• Avoid demonstrations and crowds.
  • Be aware of your surroundings.
  • Do not display signs of wealth, such as wearing expensive watches or jewelry.
  • Only travel during daylight.
  • Monitor local media for breaking events, and adjust your plans based on new information.
  • Make contingency plans to leave the country.
  • Enroll in the Smart Traveler Enrollment Program (STEP) to receive Alerts and make it easier to locate you in an emergency.
  • Follow the Department of State on Facebook and Twitter.
  • Review the Crime and Safety Report for Guinea-Bissau.
  • U.S. citizens who travel abroad should always have a contingency plan for emergency situations. Review the Traveler’s Checklist.

Last Update: Reissued with updates to COVID-19 information.

Bahrain – Level 3: Reconsider Travel

Reconsider travel to Bahrain due to COVID-19.

Read the Department of State’s COVID-19 page before you plan any international travel.   

The Centers for Disease Control and Prevention (CDC) has issued a Level 3Travel Health Notice for Bahrain due to COVID-19, indicating a high level of COVID-19 in the country. Your risk of contracting COVID-19 and developing severe symptoms may be lower if you are fully vaccinated with an FDA authorized vaccine. Before planning any international travel, please review the CDC’s specific recommendations for vaccinated and unvaccinated travelers.

Visit the Embassy’s COVID-19 page for more information on COVID-19 and related restrictions and conditions in Bahrain.

Read the country information page.

Due to risks to civil aviation operating within the Persian Gulf and the Gulf of Oman region, including Bahrain, the Federal Aviation Administration (FAA) has issued an advisory Notice to Airmen (NOTAM) and/or a Special Federal Aviation Regulation (SFAR). For more information U.S. citizens should consult the Federal Aviation Administration’s Prohibitions, Restrictions and Notices.

If you decide to travel to Bahrain:

Last Update: Reissued with updates to COVID-19 information.

Brunei – Level 3: Reconsider Travel

Reconsider travel to Brunei due to COVID-19 and related travel restrictions.                    

Read the Department of State’s COVID-19 page before you plan any international travel.  

The Centers for Disease Control and Prevention (CDC) has issued a Level 3 Travel Health Notice for Brunei for COVID-19, indicating a high level of COVID-19 in the country. Your risk of contracting COVID-19 and developing severe symptoms may be lower if you are fully vaccinated with an FDA authorized vaccine. Before planning any international travel, please review the CDC’s specific recommendations for vaccinated and unvaccinated travelers.

Brunei currently requires U.S. citizens to obtain permission and sponsorship before entering due to COVID-19. Furthermore, travelers arriving indirectly from the United States are subject to a 14-day quarantine and at least one COVID-19 test at the traveler’s expense. Visit the Embassy’s COVID-19 page for more information on COVID-19 and related restrictions and conditions in Brunei.

Read the country information page.

If you decide to travel to Brunei:

Last Update: Reissued with updates to COVID-19 information.

Bosnia and Herzegovina – Level 3: Reconsider Travel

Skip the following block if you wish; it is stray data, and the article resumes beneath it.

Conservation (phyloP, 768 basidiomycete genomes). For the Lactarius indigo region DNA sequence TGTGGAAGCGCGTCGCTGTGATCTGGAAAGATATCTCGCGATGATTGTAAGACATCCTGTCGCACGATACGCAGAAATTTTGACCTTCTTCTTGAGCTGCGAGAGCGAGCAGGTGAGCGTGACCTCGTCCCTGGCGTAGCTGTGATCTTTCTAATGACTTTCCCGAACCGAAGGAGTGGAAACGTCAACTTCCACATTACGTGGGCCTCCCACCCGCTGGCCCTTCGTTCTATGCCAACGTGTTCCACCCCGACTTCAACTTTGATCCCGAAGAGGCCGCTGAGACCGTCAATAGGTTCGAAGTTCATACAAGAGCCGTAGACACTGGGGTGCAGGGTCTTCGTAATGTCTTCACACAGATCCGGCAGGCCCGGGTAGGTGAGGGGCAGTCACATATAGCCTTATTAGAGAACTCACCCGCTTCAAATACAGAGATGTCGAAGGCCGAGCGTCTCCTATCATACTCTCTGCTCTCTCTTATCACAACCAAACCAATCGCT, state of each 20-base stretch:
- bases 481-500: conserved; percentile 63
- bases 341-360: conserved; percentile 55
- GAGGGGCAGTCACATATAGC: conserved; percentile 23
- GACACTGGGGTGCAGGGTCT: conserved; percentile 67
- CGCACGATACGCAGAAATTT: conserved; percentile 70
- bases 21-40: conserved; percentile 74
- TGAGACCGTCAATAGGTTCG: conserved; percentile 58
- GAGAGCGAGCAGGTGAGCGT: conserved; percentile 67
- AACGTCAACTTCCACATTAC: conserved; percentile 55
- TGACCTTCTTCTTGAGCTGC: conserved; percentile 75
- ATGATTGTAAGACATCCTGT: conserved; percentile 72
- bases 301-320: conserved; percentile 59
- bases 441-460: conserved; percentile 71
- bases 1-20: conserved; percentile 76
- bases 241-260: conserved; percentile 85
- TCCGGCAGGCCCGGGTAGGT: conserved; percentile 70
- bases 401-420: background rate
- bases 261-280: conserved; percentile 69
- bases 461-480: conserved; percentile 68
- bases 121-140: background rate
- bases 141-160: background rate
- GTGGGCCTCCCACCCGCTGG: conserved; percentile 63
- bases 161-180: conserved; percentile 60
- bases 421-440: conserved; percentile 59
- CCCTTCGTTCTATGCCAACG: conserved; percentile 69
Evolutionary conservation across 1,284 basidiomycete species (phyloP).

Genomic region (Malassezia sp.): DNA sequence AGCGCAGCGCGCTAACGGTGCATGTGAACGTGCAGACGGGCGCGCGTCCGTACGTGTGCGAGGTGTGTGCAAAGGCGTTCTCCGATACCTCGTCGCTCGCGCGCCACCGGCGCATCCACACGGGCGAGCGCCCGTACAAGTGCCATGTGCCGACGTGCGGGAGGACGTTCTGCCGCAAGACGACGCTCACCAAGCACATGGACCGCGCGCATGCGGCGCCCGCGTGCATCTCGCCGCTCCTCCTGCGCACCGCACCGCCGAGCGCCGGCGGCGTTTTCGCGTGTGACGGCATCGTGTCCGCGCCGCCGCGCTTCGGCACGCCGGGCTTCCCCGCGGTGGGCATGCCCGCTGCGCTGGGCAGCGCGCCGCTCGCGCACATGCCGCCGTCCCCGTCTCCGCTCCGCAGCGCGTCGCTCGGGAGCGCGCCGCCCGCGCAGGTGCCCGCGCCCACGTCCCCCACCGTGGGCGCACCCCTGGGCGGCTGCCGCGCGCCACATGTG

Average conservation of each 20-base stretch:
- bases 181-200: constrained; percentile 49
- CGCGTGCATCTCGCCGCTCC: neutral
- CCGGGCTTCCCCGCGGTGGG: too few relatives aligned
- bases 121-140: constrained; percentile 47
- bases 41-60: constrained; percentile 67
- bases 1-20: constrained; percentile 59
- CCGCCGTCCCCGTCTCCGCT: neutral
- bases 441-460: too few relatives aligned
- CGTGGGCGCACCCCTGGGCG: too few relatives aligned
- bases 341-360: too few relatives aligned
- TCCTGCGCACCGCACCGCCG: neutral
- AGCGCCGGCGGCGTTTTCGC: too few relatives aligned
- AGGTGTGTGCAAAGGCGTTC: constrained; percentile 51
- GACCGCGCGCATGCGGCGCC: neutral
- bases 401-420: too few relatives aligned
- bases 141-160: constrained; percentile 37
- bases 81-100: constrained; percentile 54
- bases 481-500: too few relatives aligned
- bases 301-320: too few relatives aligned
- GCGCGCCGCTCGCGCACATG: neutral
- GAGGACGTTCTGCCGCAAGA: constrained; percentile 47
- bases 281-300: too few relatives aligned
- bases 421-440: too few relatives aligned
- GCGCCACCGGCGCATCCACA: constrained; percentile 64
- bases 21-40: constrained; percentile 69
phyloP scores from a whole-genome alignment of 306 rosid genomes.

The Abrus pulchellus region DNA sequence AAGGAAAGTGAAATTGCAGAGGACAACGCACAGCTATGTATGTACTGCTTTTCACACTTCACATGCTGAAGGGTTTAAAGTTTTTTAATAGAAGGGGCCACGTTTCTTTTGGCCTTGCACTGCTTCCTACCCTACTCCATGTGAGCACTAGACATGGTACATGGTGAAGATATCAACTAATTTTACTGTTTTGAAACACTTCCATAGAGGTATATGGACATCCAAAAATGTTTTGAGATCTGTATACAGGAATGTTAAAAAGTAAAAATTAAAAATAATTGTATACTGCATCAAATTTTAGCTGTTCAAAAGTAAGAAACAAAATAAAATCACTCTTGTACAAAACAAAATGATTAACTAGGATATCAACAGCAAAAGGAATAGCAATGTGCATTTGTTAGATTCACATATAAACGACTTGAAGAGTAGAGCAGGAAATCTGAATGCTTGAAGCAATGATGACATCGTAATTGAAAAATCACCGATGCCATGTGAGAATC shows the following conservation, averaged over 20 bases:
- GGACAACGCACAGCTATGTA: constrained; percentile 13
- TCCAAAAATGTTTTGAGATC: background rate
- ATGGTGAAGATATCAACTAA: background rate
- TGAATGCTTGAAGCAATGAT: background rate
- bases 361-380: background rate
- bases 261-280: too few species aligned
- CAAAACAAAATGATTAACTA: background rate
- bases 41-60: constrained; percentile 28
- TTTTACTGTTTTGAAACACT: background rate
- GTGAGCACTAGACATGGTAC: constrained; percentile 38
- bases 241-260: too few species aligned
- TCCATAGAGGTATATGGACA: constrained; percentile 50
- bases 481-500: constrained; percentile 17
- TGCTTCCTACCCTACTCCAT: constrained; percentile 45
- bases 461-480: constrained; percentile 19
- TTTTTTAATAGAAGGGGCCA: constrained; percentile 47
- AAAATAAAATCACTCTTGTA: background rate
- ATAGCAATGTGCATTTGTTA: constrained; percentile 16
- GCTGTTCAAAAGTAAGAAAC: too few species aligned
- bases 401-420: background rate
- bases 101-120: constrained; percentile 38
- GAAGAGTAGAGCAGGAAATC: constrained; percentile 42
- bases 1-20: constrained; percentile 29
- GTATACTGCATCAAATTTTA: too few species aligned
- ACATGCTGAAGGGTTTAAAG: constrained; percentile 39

Reconsider travel to Bosnia and Herzegovina due to COVID-19. Exercise increased caution in Bosnia and Herzegovina due to terrorism and land mines.

Read the Department of State’s COVID-19 page before you plan any international travel.

Country Summary: Terrorist groups continue plotting possible attacks in Bosnia and Herzegovina. Terrorists may attack with little or no warning, targeting tourist locations, transportation hubs, markets/shopping malls, local government facilities, hotels, clubs, restaurants, places of worship, parks, major sporting and cultural events, educational institutions, airports, and other public areas.

Minefields and land mines are present throughout Bosnia and Herzegovina. While suspected hazardous areas are normally clearly marked, several people are killed or injured each year.

The Centers for Disease Control and Prevention (CDC) has issued a Level 3 Travel Health Notice for Bosnia and Herzegovina due to COVID-19, indicating a high level of COVID-19 in the country. Your risk of contracting COVID-19 and developing severe symptoms may be lower if you are fully vaccinated with an FDA authorized vaccine. Before planning any international travel, please review the CDC’s specific recommendations for fully vaccinated and unvaccinated travelers.

Visit the Embassy’s COVID-19 page for more information on COVID-19 and related restrictions and conditions in Bosnia and Herzegovina

Read the country information page.

If you decide to travel to Bosnia and Herzegovina:

Last Update: Reissued with updates to COVID-19 information.

Dominica – Level 4: Do Not Travel

Do not travel to Dominica due to COVID-19 .              

Read the Department of State’s COVID-19 page before you plan any international travel.

The Centers for Disease Control and Prevention (CDC) has issued a Level 4 Travel Health Notice for Dominica  due to COVID-19, indicating a very high level of COVID-19 in the country. Your risk of contracting COVID-19 and developing severe symptoms may be lower if you are fully vaccinated with an FDA authorized vaccine. Before planning any international travel, please review the CDC’s specific recommendations for vaccinated and unvaccinated travelers. Visit the Embassy’s COVID-19 page for more information on COVID-19 in Dominica.